Saturday, November 16, 2013

Time to Unload Some Links

I've been doing my usual accruing of links and, I realize that it's time, once again, to spread the link love to whoever manages to find their way here to my little tiny corner of the interwebz.  I'm starting at the top of my "blogstuff" bookmarks folder, so some of these are probably going to be pretty darn old.  Luckily, they never spoil.

  • First up, I loved this Flavorpill post from April.  It was John Waters' birthday and Jason Bailey and Alison Herman created 67 Great John Waters Quotes for his 67th Birthday.  There is a possibility that if I ever got tattooed, I might seriously consider his quote about going home with people who don't have any books. Actually, how awesomely subversive would it be to stitch that as a sampler on a pillow?  My brain gets kind of weird and scary sometimes.
  • Speaking of stitching samplers... here's a cross stitch pattern of Matt Smith that was posted on The Guardian's website.  For those of you who don't know, Matt Smith is still, but not for long, The Doctor, on Doctor Who.  He's going to regenerate into someone else next month and that will be the end of that. I will miss him, but I never got used to him and the new companion, Clara.  He was so perfect with Rory and Amy.
  • It is NaNoWriMo month again and here's an article from back in June citing the thoughts of Authors on The Importance of Writing the Final Chapter First.  Considering that my left handedness causes me to do a lot of things backwards already, this might be the way to go if I ever manage to write a book.  I am filled with stories, but they tend to dry up on the page.  Oh, and I do realize that my leftiness cannot be the reason for many of the things that I do backwards, but considering that it's the main difference between me and the people who note the backwardsness, it's become the easy way for everyone to rationalize my methods.
  • You don't even have to check in here very frequently to be subjected to my thoughts on Vladimir Nabokov. I reference him a lot. I'm not the only person who thinks about and discusses him.  In fact, this Flavorwire article from July discusses two authors who've recently written books that retell his classic, Lolita.  It's called, Lolita's Children, With so much in the news about inappropriate and illegal relationships between adults and children, it seems fitting that this territory can be retread.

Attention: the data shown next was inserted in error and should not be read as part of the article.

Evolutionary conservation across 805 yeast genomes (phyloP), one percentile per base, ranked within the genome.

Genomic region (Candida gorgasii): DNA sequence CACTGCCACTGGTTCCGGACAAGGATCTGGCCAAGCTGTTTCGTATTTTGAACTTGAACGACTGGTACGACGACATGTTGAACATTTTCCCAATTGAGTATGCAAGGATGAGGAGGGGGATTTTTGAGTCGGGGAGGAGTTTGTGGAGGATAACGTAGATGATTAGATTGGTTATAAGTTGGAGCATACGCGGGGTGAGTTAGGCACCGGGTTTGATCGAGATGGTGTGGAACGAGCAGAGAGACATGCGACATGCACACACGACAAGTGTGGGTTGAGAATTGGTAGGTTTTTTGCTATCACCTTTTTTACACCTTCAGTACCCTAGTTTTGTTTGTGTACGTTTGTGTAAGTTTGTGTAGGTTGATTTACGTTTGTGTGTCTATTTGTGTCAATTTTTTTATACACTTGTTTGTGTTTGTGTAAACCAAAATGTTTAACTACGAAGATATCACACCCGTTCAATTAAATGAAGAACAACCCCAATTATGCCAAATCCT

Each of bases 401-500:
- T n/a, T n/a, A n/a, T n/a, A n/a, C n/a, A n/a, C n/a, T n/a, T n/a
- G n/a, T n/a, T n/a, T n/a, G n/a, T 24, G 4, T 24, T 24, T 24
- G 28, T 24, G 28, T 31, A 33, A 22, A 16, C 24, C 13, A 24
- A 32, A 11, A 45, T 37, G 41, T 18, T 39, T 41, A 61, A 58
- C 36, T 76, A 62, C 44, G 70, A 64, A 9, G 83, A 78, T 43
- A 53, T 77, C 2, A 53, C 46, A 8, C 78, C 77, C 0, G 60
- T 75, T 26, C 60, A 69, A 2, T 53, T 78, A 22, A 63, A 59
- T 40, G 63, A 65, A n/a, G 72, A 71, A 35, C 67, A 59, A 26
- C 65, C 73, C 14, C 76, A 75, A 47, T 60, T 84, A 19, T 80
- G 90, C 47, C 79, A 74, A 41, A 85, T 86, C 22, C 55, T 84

• Back in June, Kit Steinkellner wrote a piece for Book Riot, The Grisha Trilogy is the Successor to the Harry Potter Throne. I know I've posted about movie series that tried and failed, or that were up and coming and could, be the new Harry Potter.  I think for years everyone who's written a YA or juvenile series of action adventure books has been gunning for the lightning in a bottle that Ms. Rowling created.  I've seen plenty of reviews of Shadow and Bone, the first book in the trilogy and I think the reviews have been pretty mixed.  I haven't seen any kind of outcry or pageantry, like you got with the Harry Potter books.  Not for this series, or any other, for that matter.  I'm contenting myself with the fact that Harry Potter got people excited about reading and so many people are writing books to entertain all those readers.  They may not capture the hearts and minds of such a huge and disparate population, but if they are finding their audience, that's pretty good.
  • Did you know there is a magazine that devotes each issue to one street?  Yeah, me either.  Back in July, Jason Diamond, of Flavorwire posted an article in celebration of the magazine in question, Flaneur, wherein he asked authors to write about their favorite streets in literature.  The results are not just about locations, but about the authors' experiences in reading.  I'm not sure I care that much about the streets in books, but reading how books affect readers always draws me in.
  • Still in July, Cassandra Neace wrote a piece for Book Riot discussing the books that came out that week. I've only read one, The Love Affairs of Nathaniel P, which  I really enjoyed.  I wonder how many, if any, of the books on the list will still have people talking come year's end.  Unloved/unremembered books make me a little sad.
  • Geekosystem's Maia Brown-Jackson explains how Linguistic Analysis Helped Unmask Robert Galbraith as J.K. Rowling.  I read (actually it was an audiobook, so it was read to me) and really enjoyed The Cuckoo's Calling.  I can not believe I haven't gotten around to posting about it yet.  When I listened to it, I knew it was Rowling's work and listened, wondering if I'd hear the voices of the inhabitants of Harry Potter's world.  It seemed to me that Rowling managed to write for adults in just as entertaining a way, without at all seeming like it was the same author.  That just goes to show how little you can trust me to figure out if an author, even one whose works I feel incredibly familiar with, is writing under a pen name.  
  • Have you met Rap Genius yet? They purport to help you discover the meaning of rap lyrics.  All songs are poetry, right?  Well, here's your wikipedia to understand the poetry that is hip-hop and rap.
  • Since I've thrown poetry in the mix, here are two more articles regarding the art.   While not poetry, per se, Flavorwire gives us this selection of 25 Famous Authors' Poetic  Descriptions of Paris.  Sure, it includes those authors noted for their quotes, Charles Dickens, Oscar Wilde, Gertrude Stein.  What more can you ask for?  They've also got this post on 10 Guerilla Poetry Projects.  I love art in the wild.
  • I'll leave you with this last article from Mental Floss, 24 Words that Used to Mean Something Negative.  These are all words that get used every day and have managed to take on positive connotations.  I find it kind of hopeful. 
So, that will do it for me for the moment.  I'll be back talking at you again soon.

No comments: